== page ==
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Calls for protection of Great Wall as multilingual graffiti on bricks shock the public

By Hu Ximeng (People's Daily Online)    16:39, August 18, 2017

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As the well-known Chinese saying goes, “He who doesn’t reach the Great Wall is not a true man.” However, some tourists seem to also believe, “He who doesn’t write on the Great Wall is not a true man who once reached the spot.”

Photos taken showing multilingual graffiti on China’s Great Wall bricks have recently sparked heated discussions online. Chinese characters, Korean and English letters can be clearly recognized from the photos. Many netizens have urged such behavior to be severely punished and suggested to set up multilingual warning signs.

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In fact, graffiti damage on Great Wall is nothing new. Knives, chalks, and paints are said to be popular tools for visitors determined to leave potentially irreversible marks on the wall’s bricks.

Apart from Chinese tourists, foreign visitors, and even celebrities, have been accused of taking part in the Great Wall graffiti craze. In 2016, NBA star Bobby Brown posted a picture of his own signature scratched on the Great Wall, evoking angry criticism from netizens. Brown later publicly apologized for his wrongdoing, saying he “didn’t mean any harm by this.”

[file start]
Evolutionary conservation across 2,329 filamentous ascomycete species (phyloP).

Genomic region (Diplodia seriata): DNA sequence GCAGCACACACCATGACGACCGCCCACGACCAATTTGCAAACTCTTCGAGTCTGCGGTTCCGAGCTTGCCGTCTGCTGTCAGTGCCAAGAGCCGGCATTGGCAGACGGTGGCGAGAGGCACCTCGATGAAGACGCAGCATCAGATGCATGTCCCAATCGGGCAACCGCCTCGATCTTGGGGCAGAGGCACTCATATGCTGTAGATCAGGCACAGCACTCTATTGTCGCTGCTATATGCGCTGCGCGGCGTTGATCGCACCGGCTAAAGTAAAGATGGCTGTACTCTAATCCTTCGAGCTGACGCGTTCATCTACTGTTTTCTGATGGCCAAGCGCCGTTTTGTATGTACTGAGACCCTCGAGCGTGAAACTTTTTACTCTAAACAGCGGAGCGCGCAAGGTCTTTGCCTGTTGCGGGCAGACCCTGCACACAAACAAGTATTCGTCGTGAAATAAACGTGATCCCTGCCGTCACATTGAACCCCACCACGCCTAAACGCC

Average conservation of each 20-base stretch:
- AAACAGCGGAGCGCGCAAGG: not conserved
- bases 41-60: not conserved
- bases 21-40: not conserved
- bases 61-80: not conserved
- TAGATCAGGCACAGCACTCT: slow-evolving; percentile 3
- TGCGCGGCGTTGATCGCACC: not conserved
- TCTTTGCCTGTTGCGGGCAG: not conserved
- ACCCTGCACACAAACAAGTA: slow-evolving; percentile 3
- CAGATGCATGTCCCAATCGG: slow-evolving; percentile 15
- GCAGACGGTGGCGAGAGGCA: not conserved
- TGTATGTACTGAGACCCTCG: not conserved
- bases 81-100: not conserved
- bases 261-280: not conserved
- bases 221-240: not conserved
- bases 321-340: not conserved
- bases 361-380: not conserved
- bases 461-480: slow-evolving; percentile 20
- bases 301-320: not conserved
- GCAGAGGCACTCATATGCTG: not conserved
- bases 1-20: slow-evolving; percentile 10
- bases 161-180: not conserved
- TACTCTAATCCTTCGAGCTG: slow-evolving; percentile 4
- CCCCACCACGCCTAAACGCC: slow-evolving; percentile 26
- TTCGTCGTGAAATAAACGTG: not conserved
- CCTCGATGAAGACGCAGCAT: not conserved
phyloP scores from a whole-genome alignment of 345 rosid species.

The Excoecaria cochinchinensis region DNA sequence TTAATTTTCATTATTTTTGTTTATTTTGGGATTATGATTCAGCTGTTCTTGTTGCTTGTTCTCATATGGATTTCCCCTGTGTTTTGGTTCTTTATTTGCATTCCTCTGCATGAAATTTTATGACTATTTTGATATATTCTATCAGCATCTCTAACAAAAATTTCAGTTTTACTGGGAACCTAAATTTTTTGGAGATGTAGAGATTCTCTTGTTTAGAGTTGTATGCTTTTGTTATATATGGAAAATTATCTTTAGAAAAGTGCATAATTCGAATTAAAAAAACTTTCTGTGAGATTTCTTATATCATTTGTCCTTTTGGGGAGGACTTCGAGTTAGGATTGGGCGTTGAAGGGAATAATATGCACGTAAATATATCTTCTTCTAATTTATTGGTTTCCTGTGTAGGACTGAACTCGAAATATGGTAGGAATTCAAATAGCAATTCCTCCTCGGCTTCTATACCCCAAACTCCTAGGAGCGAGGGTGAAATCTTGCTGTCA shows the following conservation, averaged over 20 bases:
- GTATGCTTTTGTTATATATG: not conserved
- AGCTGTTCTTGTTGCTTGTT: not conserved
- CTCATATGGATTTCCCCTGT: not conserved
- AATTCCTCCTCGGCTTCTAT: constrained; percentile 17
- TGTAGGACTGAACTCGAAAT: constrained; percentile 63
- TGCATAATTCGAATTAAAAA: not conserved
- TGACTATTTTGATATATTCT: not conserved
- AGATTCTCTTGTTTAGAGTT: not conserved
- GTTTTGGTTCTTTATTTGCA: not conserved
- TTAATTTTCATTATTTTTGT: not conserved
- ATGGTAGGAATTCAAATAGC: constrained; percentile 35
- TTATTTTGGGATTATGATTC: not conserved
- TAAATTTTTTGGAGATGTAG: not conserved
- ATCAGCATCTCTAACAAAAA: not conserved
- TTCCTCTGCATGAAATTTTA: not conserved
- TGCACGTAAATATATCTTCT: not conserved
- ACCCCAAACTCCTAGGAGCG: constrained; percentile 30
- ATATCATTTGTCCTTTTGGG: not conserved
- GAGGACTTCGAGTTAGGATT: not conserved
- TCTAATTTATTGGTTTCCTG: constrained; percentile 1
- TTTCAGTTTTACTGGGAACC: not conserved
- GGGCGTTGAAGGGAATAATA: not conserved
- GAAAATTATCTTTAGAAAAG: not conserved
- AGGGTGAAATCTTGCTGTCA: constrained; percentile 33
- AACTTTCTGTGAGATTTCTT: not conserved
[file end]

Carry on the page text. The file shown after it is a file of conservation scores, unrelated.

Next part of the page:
To prevent further defacement of the Great Wall, regular patrols are now conducted every day, the management of Great Wall at Badaling section told Chinanews.com. Over 100 people currently patrol the landmark. Nevertheless, because of the huge amount of visitors, especially during the peak summer holiday, it is difficult for the patrollers to detect every act of vandalism.

According to a regulation issued by the Beijing municipal government in 2003 aimed at protecting the Great Wall, anyone who damages the Great Wall will be fined 200 to 500 yuan (about $30 to $75). Some say the penalty, which was set 14 years ago, is not enough to deter people.

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Chinese historic relics are not alone in facing vandalism, but other countries have strong measures in place to protect their national heritages. For example, it is reported that Egyptian authorities will fine up to $100,000 or give a life sentence if someone sabotages their ancient temples or statues. In Mexico, people who conduct illegal archaeological excavation and construction can face up to 12 years of imprisonment.

A lot of efforts have been made to change the uncivilized behavior, but enhancing people’s awareness of cultural protection might be the ultimate solution, commented China Youth Daily.

Will China’s most famous landmark continue to suffer from more carvings like “John was here” or “Xiaohong and Xiaoming forever?” 

(For the latest China news, Please follow People's Daily on Twitter and Facebook)(Web editor: Hu Ximeng, Wu Chengliang)

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